Made in IBM Labs: IBM Unveils User-Friendly Web Application Development Tool for Non-Techies, Small Businesses
May 16, 2007: 03:38 PM EST
IBM (NYSE: IBM) today announced a free Web application development tool made in IBM labs with a simple user-interface to allow people without technical skills in small businesses and other organizations to create applications that solve daily tasks.
Created at IBM's Haifa Research Laboratory in Israel, the IBM® Development Engagement Service (DevEngage) requires no programming skills and is a visually appealing, user-friendly, interactive tool designed to develop online forms for any small business' tasks, including Human Resources, Finance, Sales or Marketing, that automate common manual processes, such as the collection and analysis of information. By giving users easy tools to create simple applications themselves, this eliminates wait time required when a typical employee issues an application development request through an IT department.
Unlike application wikis which require technology-savvy users and do not address workflow or data storage in a database, the IBM Developer Engagement Service is designed to appeal to the average business user. It requires no elaborate instructions, cumbersome download or installation of any new software, enabling users to focus on the problem at hand. A typical user has limited experience using software "wizards," documents, spreadsheets and forms, and knows how to create items in a "canvas" and later rearrange them using basic drag and drop functions.
"This new application development tool will let users with no software development expertise skill create online forms with ease that complete routine tasks," said Gal Shachor, project lead for this technology at the IBM Research Lab in Haifa. "IBM wants to ensure users that small and medium-sized businesses are able to capitalize on modern Web 2.0 technologies in a simple, user-friendly way."
"As more business activities move online, there are more occasions to ask the IT Department for help," said Glen Gould, Director, Small-to-Mid-Size Business at the Metro Atlanta Chamber of Commerce. "But if you have to wait a lengthy period for support, or you don't have an IT department, you can save either time or money -- and a lot of aggravation -- by quickly creating your own online forms for just about anything."
An example of this useful technology in action might be at a small business where lunch is ordered every day from a local restaurant. The office manager collects orders and at the end of the week subtracts lunch costs from each employee's salary. This application could be used to easily build a Web-based form where each employee fills in his lunch order every day. The application could calculate the weekly or monthly costs and keep everything orderly. On the flip side, the restaurant owner may want people to be able to order food online -- even without actually purchasing the food. This way the restaurant owner can prepare the right food on time and know to whom the food should be delivered.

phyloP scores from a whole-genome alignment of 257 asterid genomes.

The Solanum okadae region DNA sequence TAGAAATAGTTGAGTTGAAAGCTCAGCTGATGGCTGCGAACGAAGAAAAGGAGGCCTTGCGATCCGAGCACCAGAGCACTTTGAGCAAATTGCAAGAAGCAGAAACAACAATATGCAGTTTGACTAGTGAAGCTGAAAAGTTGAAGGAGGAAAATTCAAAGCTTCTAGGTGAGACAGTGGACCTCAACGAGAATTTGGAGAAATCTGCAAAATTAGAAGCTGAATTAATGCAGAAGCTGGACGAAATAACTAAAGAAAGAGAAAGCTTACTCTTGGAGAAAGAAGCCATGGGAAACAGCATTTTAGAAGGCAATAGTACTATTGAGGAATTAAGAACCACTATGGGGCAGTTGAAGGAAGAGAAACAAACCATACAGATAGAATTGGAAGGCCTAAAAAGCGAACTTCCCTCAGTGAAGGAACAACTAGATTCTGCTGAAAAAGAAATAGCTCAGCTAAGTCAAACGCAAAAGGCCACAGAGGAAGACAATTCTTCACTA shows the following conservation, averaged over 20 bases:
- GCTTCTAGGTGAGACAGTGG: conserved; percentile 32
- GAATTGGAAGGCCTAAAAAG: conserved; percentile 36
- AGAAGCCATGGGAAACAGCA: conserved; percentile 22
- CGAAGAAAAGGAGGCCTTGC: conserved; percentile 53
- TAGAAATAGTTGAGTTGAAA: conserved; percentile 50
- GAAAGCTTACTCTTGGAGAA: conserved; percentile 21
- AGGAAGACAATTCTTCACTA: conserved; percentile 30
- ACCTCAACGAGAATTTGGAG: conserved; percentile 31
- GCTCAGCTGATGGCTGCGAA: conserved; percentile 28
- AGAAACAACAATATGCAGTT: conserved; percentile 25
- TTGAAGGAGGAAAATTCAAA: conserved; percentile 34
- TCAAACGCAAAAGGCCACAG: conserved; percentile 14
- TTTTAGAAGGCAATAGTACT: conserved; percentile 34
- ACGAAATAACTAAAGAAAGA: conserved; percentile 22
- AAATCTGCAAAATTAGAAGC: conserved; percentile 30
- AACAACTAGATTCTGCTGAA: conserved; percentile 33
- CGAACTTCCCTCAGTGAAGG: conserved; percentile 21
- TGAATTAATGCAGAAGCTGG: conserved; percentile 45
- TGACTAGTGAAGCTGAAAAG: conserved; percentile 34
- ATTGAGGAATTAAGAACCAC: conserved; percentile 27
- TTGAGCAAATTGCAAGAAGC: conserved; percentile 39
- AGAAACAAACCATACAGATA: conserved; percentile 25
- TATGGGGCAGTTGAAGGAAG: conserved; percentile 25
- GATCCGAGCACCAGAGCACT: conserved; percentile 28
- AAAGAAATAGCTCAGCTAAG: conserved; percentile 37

Another example involves an onsite operations manager interested in keeping track of renovation costs. If the user wants to collect price quotes from various contractors, she would normally update a spread sheet every time new information is gathered. Putting this information on the Web with IBM Development Engagement Service allows anyone to access the file and update it, collect price quotes, analyze the information or collect references -- all in one central location without having to know how to program.
IBM Development Engagement Service builds on Web 2.0 attributes and uses technologies such as AJAX, a Web development technique for creating interactive Web applications. Users develop the online forms over the Web on any Internet browser. The tool generates applications using common metaphors and practices to automate routine tasks, such as form processing where forms are distributed, filled and then entered into a database. The user is taken through a series of "wizard" pages that let him specify details such as an application name, behavior, look and feel.
Once the user defines the application, the definition is submitted to the tool's Java(TM)-based server-side back-end where the application is constructed. At this point the back-end uses templates to generate the application and returns to the user a URL, pointing the user to the
Web-accessible online form.
IBM Development Engagement Service is available as a hosted technology on IBM alphaWorks Services, which was established to allow early adopters access to emerging software services from IBM research and development labs. By eliminating the need to download and install IBM Development Engagement Service, IBM is engaging the community as early as possible in the development process, and inviting them to participate in its evolution. Users can start building their own applications with this free IBM technology by going to: http://services.alphaworks.ibm.com/devengage/.
About Made in IBM Labs
Made in IBM Labs is an initiative to drive the most promising emerging technologies and to harness IBM's considerable technical talent to work collaboratively with clients on real-world business challenges and opportunities. Clients benefit from working directly with IBM's technical experts and resources, gaining innovations that are more targeted to their specific needs. IBM Labs also benefit by acquiring first-hand knowledge of client technology, business processes and challenges that they can learn from to spur further innovation for future products and services. For more information, please visit http://www-03.ibm.com/press/us/en/presskit/20324.wss.